RC and Labral repair are significant surgeries that require prolonged healing time to allow the soft tissues to heal. With a RC repair, the torn RC fibers are sewn back into the intact portion of the muscle or the two ends are sewn together. The healing process for these fibers to become stable is significant and requires observance of a rehab protocol. With a labral repair, the torn labrum is often anchored back down into the bone or a new labral border is create using soft tissue that is gathered up and anchored to the bone in its place in the event that the torn labrum is too damaged or in the wrong position to pin down directly. In this case, the labral tissue needs time to scar down to the bone where it is anchored to be able to provide the shoulder joint the stability It needs to perform high demand tasks like pushing, pulling, throwing, and bearing weight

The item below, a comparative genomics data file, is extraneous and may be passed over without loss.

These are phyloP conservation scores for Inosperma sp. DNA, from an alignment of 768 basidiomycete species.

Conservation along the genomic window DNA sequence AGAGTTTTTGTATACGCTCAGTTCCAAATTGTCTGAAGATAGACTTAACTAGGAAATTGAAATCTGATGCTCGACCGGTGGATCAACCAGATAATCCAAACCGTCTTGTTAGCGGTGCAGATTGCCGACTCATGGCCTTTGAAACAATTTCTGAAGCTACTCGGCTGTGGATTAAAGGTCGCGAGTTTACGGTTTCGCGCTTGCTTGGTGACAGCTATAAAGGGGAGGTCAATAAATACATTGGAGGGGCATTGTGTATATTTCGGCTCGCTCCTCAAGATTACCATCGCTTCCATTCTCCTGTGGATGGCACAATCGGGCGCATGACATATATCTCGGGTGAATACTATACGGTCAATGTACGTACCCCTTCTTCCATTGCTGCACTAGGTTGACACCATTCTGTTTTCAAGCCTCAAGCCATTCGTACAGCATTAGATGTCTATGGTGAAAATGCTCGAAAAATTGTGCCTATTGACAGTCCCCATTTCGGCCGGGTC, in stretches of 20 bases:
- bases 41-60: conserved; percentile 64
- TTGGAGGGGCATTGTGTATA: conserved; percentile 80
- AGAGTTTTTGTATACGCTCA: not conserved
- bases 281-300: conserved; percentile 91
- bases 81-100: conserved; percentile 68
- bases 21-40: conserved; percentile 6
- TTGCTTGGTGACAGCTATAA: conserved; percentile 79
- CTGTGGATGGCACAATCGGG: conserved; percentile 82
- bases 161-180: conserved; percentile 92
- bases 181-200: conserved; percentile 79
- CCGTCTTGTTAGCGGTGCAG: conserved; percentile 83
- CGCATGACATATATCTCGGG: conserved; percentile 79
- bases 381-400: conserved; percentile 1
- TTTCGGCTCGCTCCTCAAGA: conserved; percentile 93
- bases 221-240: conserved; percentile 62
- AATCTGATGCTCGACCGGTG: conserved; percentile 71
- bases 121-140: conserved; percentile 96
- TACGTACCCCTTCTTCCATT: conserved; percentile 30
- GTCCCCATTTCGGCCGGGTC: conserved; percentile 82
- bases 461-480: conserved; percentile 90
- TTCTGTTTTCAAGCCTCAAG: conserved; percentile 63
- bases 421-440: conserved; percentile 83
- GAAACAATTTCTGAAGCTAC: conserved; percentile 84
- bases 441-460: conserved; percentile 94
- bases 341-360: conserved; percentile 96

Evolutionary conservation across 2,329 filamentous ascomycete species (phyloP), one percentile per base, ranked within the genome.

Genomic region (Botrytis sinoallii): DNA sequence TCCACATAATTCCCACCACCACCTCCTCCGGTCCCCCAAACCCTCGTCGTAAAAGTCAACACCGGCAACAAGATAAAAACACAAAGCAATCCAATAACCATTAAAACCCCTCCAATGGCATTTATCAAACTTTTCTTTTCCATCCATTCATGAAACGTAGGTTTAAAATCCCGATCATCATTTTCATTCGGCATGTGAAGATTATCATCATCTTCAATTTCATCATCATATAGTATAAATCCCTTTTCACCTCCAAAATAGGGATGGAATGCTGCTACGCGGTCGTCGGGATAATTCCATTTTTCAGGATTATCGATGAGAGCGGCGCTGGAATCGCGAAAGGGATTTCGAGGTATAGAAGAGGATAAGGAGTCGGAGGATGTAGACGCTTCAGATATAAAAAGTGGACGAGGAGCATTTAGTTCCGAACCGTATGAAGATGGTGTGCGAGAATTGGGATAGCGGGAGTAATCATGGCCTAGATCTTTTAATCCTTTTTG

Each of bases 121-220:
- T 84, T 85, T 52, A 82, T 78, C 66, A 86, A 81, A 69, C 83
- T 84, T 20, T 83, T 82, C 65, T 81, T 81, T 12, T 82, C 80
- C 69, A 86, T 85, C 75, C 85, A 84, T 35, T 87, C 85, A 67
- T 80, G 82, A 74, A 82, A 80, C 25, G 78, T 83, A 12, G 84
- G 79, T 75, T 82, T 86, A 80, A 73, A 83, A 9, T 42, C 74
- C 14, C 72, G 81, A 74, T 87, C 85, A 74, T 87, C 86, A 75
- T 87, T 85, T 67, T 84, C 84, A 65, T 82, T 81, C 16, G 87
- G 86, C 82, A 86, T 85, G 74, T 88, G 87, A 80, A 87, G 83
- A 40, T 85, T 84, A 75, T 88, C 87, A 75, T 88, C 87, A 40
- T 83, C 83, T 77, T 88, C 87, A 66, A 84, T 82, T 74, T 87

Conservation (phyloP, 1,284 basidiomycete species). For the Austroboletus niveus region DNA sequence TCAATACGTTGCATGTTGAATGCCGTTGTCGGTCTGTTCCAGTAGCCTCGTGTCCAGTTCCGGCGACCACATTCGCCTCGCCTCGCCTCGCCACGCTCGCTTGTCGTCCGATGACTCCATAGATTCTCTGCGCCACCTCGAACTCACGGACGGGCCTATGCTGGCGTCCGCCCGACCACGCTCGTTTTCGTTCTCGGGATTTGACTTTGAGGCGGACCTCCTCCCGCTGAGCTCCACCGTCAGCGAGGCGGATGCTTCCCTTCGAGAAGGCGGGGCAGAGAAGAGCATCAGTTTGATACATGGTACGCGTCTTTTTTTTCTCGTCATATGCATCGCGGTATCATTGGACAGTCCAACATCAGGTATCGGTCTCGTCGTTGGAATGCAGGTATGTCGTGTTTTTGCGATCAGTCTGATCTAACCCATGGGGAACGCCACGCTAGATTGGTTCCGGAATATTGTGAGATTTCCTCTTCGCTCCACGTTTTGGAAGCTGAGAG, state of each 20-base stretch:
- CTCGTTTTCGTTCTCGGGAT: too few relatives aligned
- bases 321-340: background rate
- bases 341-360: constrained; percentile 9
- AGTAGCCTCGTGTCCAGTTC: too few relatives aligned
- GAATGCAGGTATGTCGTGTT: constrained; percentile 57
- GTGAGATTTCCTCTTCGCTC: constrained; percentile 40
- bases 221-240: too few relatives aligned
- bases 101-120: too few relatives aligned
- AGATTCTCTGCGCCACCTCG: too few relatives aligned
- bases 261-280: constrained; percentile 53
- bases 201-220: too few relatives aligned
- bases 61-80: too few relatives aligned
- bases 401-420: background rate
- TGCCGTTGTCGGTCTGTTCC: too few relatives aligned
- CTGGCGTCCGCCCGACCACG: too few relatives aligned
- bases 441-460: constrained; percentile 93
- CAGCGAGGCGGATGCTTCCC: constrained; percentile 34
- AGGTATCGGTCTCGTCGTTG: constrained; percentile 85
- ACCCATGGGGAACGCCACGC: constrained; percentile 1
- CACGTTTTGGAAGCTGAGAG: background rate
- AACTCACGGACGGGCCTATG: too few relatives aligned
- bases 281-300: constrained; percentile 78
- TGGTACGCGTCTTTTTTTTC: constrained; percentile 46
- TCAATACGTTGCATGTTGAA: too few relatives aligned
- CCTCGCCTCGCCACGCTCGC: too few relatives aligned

IN both cases, both labral repair and RC repair have a period of restricted motion and use of the arm to allow the healing process to advance. During this first stage, ROM and simple muscle activation are emphasized to keep the muscles coordinated in preparation for stage 2 where full ROM and baseline strength are established. Stage 3 includes returning to prior level of activity, work, recreation and sport with progressive exercise—culminating in instruction in an independent home exercise program for continued advancement.